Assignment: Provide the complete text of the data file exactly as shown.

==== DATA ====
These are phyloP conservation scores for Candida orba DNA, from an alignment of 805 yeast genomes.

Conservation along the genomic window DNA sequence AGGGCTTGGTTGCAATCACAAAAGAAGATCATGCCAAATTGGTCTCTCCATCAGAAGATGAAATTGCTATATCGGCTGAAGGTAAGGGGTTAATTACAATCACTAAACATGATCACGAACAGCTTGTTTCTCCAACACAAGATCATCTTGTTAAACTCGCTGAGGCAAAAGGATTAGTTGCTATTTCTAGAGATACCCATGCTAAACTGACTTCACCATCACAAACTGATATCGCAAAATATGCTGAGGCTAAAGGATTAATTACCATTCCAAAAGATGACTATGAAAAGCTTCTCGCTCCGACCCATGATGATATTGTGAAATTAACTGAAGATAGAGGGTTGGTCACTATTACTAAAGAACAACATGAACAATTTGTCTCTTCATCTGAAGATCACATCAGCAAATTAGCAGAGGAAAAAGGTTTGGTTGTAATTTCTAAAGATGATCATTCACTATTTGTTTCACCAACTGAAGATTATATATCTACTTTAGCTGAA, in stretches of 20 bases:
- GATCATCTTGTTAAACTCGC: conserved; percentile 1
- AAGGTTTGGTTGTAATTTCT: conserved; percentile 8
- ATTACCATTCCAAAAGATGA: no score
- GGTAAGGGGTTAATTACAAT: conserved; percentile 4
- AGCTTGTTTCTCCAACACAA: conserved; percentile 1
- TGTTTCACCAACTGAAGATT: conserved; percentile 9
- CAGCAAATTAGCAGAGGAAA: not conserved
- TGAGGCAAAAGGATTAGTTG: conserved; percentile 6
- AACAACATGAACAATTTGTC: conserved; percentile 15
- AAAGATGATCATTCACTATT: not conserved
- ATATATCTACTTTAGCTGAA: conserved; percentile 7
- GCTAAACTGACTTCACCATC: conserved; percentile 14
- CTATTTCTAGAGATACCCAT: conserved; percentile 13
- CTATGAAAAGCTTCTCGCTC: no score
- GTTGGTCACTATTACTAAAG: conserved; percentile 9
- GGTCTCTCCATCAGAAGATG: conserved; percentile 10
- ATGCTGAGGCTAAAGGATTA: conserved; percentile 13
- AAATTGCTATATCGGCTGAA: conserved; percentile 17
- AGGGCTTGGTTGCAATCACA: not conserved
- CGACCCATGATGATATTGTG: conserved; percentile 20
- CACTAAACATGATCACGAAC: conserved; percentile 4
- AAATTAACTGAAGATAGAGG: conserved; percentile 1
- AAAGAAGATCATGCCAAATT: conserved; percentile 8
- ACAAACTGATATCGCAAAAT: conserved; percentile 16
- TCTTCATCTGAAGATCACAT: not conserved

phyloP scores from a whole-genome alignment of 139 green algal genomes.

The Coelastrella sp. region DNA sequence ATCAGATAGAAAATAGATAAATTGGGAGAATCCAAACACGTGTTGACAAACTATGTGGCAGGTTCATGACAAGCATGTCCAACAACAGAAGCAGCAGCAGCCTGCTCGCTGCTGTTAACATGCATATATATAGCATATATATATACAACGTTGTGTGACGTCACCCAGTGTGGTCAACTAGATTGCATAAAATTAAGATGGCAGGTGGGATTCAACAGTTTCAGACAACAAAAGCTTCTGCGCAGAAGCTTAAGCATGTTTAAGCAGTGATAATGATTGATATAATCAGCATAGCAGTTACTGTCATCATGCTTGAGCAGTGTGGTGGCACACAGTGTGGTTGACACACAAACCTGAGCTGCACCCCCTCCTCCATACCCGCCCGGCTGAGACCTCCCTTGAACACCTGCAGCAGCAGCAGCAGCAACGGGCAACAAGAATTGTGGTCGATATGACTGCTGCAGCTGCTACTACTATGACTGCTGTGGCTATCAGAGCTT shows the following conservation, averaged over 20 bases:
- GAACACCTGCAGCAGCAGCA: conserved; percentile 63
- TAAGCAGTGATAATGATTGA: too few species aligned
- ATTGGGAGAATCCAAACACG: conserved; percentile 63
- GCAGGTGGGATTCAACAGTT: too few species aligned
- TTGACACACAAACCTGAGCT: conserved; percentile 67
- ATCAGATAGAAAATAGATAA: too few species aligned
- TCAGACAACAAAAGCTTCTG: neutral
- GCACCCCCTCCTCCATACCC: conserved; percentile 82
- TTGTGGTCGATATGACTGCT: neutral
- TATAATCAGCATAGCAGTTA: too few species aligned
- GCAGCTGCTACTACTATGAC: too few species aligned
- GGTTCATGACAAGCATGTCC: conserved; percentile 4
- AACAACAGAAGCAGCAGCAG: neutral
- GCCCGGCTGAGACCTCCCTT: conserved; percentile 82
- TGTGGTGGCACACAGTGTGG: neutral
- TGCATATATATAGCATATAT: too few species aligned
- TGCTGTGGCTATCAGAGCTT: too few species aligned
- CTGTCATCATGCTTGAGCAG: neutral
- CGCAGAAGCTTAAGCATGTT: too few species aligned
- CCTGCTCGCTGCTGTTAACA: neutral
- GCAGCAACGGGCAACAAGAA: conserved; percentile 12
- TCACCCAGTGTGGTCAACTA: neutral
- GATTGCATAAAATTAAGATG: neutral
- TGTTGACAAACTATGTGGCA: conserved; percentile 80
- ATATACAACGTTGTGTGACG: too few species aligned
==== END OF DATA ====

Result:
These are phyloP conservation scores for Candida orba DNA, from an alignment of 805 yeast genomes.

Conservation along the genomic window DNA sequence AGGGCTTGGTTGCAATCACAAAAGAAGATCATGCCAAATTGGTCTCTCCATCAGAAGATGAAATTGCTATATCGGCTGAAGGTAAGGGGTTAATTACAATCACTAAACATGATCACGAACAGCTTGTTTCTCCAACACAAGATCATCTTGTTAAACTCGCTGAGGCAAAAGGATTAGTTGCTATTTCTAGAGATACCCATGCTAAACTGACTTCACCATCACAAACTGATATCGCAAAATATGCTGAGGCTAAAGGATTAATTACCATTCCAAAAGATGACTATGAAAAGCTTCTCGCTCCGACCCATGATGATATTGTGAAATTAACTGAAGATAGAGGGTTGGTCACTATTACTAAAGAACAACATGAACAATTTGTCTCTTCATCTGAAGATCACATCAGCAAATTAGCAGAGGAAAAAGGTTTGGTTGTAATTTCTAAAGATGATCATTCACTATTTGTTTCACCAACTGAAGATTATATATCTACTTTAGCTGAA, in stretches of 20 bases:
- GATCATCTTGTTAAACTCGC: conserved; percentile 1
- AAGGTTTGGTTGTAATTTCT: conserved; percentile 8
- ATTACCATTCCAAAAGATGA: no score
- GGTAAGGGGTTAATTACAAT: conserved; percentile 4
- AGCTTGTTTCTCCAACACAA: conserved; percentile 1
- TGTTTCACCAACTGAAGATT: conserved; percentile 9
- CAGCAAATTAGCAGAGGAAA: not conserved
- TGAGGCAAAAGGATTAGTTG: conserved; percentile 6
- AACAACATGAACAATTTGTC: conserved; percentile 15
- AAAGATGATCATTCACTATT: not conserved
- ATATATCTACTTTAGCTGAA: conserved; percentile 7
- GCTAAACTGACTTCACCATC: conserved; percentile 14
- CTATTTCTAGAGATACCCAT: conserved; percentile 13
- CTATGAAAAGCTTCTCGCTC: no score
- GTTGGTCACTATTACTAAAG: conserved; percentile 9
- GGTCTCTCCATCAGAAGATG: conserved; percentile 10
- ATGCTGAGGCTAAAGGATTA: conserved; percentile 13
- AAATTGCTATATCGGCTGAA: conserved; percentile 17
- AGGGCTTGGTTGCAATCACA: not conserved
- CGACCCATGATGATATTGTG: conserved; percentile 20
- CACTAAACATGATCACGAAC: conserved; percentile 4
- AAATTAACTGAAGATAGAGG: conserved; percentile 1
- AAAGAAGATCATGCCAAATT: conserved; percentile 8
- ACAAACTGATATCGCAAAAT: conserved; percentile 16
- TCTTCATCTGAAGATCACAT: not conserved

phyloP scores from a whole-genome alignment of 139 green algal genomes.

The Coelastrella sp. region DNA sequence ATCAGATAGAAAATAGATAAATTGGGAGAATCCAAACACGTGTTGACAAACTATGTGGCAGGTTCATGACAAGCATGTCCAACAACAGAAGCAGCAGCAGCCTGCTCGCTGCTGTTAACATGCATATATATAGCATATATATATACAACGTTGTGTGACGTCACCCAGTGTGGTCAACTAGATTGCATAAAATTAAGATGGCAGGTGGGATTCAACAGTTTCAGACAACAAAAGCTTCTGCGCAGAAGCTTAAGCATGTTTAAGCAGTGATAATGATTGATATAATCAGCATAGCAGTTACTGTCATCATGCTTGAGCAGTGTGGTGGCACACAGTGTGGTTGACACACAAACCTGAGCTGCACCCCCTCCTCCATACCCGCCCGGCTGAGACCTCCCTTGAACACCTGCAGCAGCAGCAGCAGCAACGGGCAACAAGAATTGTGGTCGATATGACTGCTGCAGCTGCTACTACTATGACTGCTGTGGCTATCAGAGCTT shows the following conservation, averaged over 20 bases:
- GAACACCTGCAGCAGCAGCA: conserved; percentile 63
- TAAGCAGTGATAATGATTGA: too few species aligned
- ATTGGGAGAATCCAAACACG: conserved; percentile 63
- GCAGGTGGGATTCAACAGTT: too few species aligned
- TTGACACACAAACCTGAGCT: conserved; percentile 67
- ATCAGATAGAAAATAGATAA: too few species aligned
- TCAGACAACAAAAGCTTCTG: neutral
- GCACCCCCTCCTCCATACCC: conserved; percentile 82
- TTGTGGTCGATATGACTGCT: neutral
- TATAATCAGCATAGCAGTTA: too few species aligned
- GCAGCTGCTACTACTATGAC: too few species aligned
- GGTTCATGACAAGCATGTCC: conserved; percentile 4
- AACAACAGAAGCAGCAGCAG: neutral
- GCCCGGCTGAGACCTCCCTT: conserved; percentile 82
- TGTGGTGGCACACAGTGTGG: neutral
- TGCATATATATAGCATATAT: too few species aligned
- TGCTGTGGCTATCAGAGCTT: too few species aligned
- CTGTCATCATGCTTGAGCAG: neutral
- CGCAGAAGCTTAAGCATGTT: too few species aligned
- CCTGCTCGCTGCTGTTAACA: neutral
- GCAGCAACGGGCAACAAGAA: conserved; percentile 12
- TCACCCAGTGTGGTCAACTA: neutral
- GATTGCATAAAATTAAGATG: neutral
- TGTTGACAAACTATGTGGCA: conserved; percentile 80
- ATATACAACGTTGTGTGACG: too few species aligned